Dima Gazda, Co-Founder and CEO of Esper Bionics – Interview Series

Dima Gazda is the co-founder and CEO of an AI startup Esper Bionicsa team that aims to unleash human capacity by creating technologies that can eliminate disease, give humans additional abilities, and ultimately fulfill and extend the lives of billions of people around the world.

What initially attracted you to the medical field?

Frankly, becoming a doctor was not a conscious choice. When she was 17 years old, she had no idea where to go and what to do next. I grew up in a family of doctors, which meant that the medical field was a bit more family-friendly than other fields. That’s how I chose it. But it wasn’t until my sophomore year that I made a conscious decision to devote all my time to studying medicine.

Ultimately, I stayed in medical school because it is the best school of life and death, where it touches people’s lives and fates, and where they face difficult decisions and challenges. If you add science to this mix, you get very interesting and fulfilling years.

Initially, he began to think about prosthetics after assisting in a surgical operation in Finland. Could you share this moment and why it was so pivotal?

Let me give you a bit of context.

At Esper Bionics, we see prosthetics as the gateway to augmenting humanity and helping make the lives of billions longer and more fulfilling. When we were researching human augmentation technologies in 2017, Facebook suddenly suggested befriending a girl amputee whom I first met in 2006. She lost her hand in a car accident. Although she was originally from the Ukraine, like me, we met in Finland. Seeing it on Facebook eleven years later made me think about prosthetics and directed our research towards this field.

So how did you make the transition to the launch of Esper Bionics?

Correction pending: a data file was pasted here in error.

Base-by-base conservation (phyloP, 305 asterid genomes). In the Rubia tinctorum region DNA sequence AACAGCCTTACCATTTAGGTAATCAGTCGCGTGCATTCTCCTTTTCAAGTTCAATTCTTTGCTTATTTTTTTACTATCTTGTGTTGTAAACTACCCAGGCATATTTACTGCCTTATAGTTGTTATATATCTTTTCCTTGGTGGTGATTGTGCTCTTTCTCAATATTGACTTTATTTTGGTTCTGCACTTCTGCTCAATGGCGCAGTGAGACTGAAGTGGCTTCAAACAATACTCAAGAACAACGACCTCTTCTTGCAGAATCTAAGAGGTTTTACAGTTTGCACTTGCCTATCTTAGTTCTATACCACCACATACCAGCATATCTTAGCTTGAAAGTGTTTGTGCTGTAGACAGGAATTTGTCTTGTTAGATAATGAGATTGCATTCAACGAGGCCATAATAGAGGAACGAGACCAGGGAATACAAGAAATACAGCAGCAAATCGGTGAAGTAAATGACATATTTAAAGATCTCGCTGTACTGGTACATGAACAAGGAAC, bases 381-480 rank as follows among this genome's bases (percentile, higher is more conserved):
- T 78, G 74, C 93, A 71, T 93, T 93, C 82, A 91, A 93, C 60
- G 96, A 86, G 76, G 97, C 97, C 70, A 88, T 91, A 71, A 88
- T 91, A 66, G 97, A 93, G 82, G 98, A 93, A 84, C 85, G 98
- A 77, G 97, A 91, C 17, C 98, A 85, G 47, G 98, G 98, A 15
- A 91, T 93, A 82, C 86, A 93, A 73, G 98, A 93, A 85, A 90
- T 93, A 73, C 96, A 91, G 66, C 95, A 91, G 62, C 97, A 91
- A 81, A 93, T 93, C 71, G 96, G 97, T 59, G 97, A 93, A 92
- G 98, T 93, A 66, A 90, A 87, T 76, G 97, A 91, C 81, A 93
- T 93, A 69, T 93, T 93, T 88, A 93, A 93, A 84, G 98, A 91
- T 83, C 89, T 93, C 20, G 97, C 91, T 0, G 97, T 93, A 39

As I mentioned earlier, our research led us to the prosthetics industry. We saw this field as the birthplace of the technology stack needed to introduce the most important technology of decades to come: electronic implants. Electronic implants require large portable devices to charge and transfer data, and prosthetics are ideal for this.

With this in mind, I co-founded Esper in 2019. At that time, I was already a serial entrepreneur with three international companies under my belt.

Can you discuss what is Esper Hand?

Of course. ranked among TIME’s Best Inventions 2022our wait hand is an AI-powered, self-learning robotic hand and an important part of our data-driven bionic ecosystem, the first ecosystem of its kind on the market. The prosthesis is designed to be controlled like a biological human hand. we can customize its functionality to the needs and lifestyle of a particular user. That’s where we use machine learning Algorithms “Learn” user behavior, predict their the desired movements and make it possible to change the grips intuitively.

The hand is among the lightest bionic hands, is waterproof and has a modular design. It also has three times faster control than similar prosthetics. I am proud to share that the Esper Hand has been praised for its beautiful minimalist anatomical design. has won the The best of the best 2022 Red Dot Award, one of the largest design competitions in the world, and has become a finalist at Fast Company’s 2022 Design Innovation Awards.